National Award-winning actor Saurabh Shukla shared his insights and advice on acting in a masterclass at Sisir Mancha at the 29th edition of the Kolkata International Film Festival (KIFF).
In the session moderated by director Arindam Sil, Shukla emphasised the importance of rising to the occasion and performing on the set, whether one has prepared for it or not. "At the end of the day, the actor needs to perform the scene. So, it doesn't matter how he/she prepares a scene," said Shukla.
“A good and sensible actor understands that he’ll shine only when everybody shines. If you try to destroy your co-actor’s performance, you’re sinking your own boat,” he added.
As Ram Gopal Varma’s Satya marks its 25th anniversary, the actor expressed his gratitude for the audience’s outpouring of affection for his performance as Kallu Mama in the film. "I'm immensely thankful that the audiences still remember me as Kallu Mama. This only shows that audiences appreciate good content," he said.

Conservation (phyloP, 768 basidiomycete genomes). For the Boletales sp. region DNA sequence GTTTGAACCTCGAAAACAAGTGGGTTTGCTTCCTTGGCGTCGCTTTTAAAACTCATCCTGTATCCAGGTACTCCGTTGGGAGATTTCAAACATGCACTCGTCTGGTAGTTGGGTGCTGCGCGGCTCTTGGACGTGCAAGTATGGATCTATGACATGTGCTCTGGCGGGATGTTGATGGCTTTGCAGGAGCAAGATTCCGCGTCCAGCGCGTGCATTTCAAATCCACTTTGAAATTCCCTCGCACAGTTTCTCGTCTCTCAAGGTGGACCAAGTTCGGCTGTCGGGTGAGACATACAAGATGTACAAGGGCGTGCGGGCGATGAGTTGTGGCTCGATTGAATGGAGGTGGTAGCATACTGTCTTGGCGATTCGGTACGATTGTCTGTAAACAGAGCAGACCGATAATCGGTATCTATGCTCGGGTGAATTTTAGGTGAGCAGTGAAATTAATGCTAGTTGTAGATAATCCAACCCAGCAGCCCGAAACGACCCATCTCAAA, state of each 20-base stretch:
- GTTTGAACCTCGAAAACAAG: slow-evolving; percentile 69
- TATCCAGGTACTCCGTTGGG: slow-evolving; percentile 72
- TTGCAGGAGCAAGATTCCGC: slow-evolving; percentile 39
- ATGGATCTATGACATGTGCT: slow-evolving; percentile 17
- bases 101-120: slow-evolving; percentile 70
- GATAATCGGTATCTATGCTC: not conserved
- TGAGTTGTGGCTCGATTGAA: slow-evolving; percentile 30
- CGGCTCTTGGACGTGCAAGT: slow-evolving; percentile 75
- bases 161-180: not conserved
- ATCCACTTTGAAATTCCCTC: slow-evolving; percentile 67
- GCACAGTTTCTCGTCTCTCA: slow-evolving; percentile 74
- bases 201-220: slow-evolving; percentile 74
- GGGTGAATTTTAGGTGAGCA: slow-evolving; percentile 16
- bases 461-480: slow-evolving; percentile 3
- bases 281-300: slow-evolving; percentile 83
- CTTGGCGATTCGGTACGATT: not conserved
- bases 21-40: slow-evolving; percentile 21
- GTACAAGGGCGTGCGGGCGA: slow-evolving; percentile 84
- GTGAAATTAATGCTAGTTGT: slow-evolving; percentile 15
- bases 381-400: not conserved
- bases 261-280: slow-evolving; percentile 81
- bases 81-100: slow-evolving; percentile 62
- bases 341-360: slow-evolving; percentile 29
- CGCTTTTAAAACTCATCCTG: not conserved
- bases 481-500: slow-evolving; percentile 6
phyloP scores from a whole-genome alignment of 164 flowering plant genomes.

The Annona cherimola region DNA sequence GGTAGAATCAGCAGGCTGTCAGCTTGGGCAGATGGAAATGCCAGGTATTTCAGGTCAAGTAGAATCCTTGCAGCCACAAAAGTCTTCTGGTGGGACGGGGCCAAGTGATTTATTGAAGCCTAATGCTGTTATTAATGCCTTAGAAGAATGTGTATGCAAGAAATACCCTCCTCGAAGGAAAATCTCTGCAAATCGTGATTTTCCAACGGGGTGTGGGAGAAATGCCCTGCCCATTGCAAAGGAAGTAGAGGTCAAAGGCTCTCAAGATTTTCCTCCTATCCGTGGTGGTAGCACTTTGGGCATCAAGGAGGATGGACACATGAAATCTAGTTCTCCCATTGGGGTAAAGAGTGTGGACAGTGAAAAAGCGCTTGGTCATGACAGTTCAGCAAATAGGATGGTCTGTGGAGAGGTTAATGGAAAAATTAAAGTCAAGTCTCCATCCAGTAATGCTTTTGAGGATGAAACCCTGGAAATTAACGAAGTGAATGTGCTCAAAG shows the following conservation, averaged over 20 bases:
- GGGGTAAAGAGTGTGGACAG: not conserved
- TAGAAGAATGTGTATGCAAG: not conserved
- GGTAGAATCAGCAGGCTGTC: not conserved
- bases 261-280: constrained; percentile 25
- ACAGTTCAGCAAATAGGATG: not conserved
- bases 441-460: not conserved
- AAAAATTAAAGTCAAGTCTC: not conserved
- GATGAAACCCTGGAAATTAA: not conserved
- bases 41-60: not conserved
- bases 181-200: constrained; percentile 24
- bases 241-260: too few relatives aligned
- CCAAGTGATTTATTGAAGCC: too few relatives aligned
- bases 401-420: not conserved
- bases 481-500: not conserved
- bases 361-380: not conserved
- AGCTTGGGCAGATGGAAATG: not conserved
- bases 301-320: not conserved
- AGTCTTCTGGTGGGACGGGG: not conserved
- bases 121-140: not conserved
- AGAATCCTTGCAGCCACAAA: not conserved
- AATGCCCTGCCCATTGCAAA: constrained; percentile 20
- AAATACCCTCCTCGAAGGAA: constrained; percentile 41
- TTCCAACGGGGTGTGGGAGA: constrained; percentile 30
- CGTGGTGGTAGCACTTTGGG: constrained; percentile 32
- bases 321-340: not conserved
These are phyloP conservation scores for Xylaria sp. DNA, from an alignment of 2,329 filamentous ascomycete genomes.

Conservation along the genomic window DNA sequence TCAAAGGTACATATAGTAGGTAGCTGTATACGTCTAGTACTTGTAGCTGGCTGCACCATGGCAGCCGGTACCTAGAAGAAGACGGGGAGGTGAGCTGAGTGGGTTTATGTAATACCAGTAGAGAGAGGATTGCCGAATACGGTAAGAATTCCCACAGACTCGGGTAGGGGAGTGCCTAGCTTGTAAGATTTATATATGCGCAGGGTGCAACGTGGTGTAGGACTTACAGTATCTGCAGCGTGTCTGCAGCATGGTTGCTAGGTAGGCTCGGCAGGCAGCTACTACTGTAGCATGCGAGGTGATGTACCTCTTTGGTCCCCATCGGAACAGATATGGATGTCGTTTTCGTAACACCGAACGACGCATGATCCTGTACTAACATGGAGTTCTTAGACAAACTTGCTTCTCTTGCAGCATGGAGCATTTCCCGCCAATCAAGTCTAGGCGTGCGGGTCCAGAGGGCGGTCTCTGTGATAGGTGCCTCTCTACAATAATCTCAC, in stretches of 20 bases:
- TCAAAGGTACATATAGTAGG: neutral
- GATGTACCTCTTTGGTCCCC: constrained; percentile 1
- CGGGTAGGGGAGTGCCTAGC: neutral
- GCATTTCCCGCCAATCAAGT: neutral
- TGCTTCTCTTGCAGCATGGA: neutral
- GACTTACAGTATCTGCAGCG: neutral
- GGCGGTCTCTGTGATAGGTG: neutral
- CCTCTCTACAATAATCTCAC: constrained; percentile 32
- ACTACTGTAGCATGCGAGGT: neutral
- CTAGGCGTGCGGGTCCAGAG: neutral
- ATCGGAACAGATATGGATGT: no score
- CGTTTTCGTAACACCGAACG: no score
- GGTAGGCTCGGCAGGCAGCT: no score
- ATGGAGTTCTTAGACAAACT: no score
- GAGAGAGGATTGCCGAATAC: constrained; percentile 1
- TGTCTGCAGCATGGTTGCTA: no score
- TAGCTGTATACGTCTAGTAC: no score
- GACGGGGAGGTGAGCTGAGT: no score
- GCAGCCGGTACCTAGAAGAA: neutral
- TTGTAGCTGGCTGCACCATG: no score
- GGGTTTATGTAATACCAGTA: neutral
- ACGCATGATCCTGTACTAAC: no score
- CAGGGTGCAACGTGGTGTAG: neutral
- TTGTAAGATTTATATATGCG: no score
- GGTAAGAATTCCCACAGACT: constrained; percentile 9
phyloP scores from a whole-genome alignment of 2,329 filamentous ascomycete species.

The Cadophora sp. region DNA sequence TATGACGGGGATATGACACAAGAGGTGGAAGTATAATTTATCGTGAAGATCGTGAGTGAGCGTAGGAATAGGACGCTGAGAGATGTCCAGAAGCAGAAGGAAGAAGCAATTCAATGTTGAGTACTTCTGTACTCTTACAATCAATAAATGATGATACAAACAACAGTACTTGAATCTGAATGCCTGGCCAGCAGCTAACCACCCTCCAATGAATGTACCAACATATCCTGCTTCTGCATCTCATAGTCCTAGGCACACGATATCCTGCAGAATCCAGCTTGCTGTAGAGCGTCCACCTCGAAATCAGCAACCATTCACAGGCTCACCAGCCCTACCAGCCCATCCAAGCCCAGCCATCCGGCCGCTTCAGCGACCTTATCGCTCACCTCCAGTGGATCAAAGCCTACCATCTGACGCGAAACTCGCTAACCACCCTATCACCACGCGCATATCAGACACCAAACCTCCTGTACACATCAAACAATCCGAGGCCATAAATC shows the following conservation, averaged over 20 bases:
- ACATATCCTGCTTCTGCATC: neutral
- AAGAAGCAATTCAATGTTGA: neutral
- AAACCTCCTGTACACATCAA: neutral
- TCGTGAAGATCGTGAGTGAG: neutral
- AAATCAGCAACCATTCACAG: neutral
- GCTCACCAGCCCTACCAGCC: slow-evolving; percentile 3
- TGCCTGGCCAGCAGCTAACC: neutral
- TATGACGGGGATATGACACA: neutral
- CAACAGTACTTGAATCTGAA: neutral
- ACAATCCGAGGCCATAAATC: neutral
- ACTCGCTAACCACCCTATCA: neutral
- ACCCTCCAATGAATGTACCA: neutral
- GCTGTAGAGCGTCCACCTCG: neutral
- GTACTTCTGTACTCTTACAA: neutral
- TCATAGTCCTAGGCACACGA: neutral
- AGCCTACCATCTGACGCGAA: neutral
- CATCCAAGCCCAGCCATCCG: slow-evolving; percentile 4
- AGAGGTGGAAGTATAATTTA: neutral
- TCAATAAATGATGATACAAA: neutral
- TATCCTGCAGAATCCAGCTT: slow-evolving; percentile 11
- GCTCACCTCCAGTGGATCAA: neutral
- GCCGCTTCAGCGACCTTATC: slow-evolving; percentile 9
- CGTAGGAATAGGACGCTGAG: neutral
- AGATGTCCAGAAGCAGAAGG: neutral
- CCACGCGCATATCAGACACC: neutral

A seasoned screenwriter as well, Shukla discussed the symbiotic relationship between writing and acting. "Writing has always helped me in acting. The more we know and understand the medium, the more it refines the craft," he said, citing the examples of actors like Matt Damon, Sylvester Stallone and Jack Nicholson, who excel not only as performers but also as writers and directors.
Addressing the evolution of acting in the era of OTT platforms, Shukla acknowledged the ongoing transformation. "Yes, we are evolving. In every era, we have changed styles, thoughts and everything. This is bound to happen because art is directly related to society.”
Shukla, whose mother is Bengali, shared his fondness for Bengali cuisine. "I chose my mother’s food and my father’s language. My mother would often make aloo-sheddho bhaat. It was comfort food. In my early days in Mumbai, I would often make it for friends like Manoj Bajpayee and Tigmanshu Dhulia.”
The veteran actor also shared his thoughts on the ongoing controversy around Ranbir Kapoor-starrer Animal. "This is a question of morality and it depends on the perspective of the viewer,” said Shukla.